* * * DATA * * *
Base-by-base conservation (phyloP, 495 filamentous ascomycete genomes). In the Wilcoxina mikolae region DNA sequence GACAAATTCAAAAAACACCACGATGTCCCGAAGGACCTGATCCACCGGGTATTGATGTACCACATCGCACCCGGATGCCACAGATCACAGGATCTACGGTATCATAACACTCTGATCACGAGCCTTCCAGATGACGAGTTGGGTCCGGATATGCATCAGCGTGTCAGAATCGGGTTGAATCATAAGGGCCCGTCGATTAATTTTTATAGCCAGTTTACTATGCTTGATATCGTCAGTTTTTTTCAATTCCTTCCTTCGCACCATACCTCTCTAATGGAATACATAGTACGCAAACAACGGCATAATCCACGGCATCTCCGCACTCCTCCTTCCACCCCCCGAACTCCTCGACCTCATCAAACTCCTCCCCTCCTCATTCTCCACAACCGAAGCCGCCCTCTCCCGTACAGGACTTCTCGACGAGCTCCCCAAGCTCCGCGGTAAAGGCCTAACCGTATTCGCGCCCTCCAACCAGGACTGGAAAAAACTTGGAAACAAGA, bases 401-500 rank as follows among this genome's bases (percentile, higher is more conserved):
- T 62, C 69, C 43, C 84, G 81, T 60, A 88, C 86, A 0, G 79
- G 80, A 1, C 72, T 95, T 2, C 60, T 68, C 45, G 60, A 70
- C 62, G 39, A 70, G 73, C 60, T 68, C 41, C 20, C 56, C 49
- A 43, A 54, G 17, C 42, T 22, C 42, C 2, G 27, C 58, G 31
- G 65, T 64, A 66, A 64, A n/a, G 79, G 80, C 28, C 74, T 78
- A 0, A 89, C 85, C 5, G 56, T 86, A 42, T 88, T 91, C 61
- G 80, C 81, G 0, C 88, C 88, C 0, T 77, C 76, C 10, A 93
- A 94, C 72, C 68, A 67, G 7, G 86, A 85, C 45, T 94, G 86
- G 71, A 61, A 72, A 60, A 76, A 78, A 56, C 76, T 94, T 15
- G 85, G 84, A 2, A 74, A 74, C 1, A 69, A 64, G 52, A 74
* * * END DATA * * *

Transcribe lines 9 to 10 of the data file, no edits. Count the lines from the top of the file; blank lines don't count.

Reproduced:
- A 94, C 72, C 68, A 67, G 7, G 86, A 85, C 45, T 94, G 86
- G 71, A 61, A 72, A 60, A 76, A 78, A 56, C 76, T 94, T 15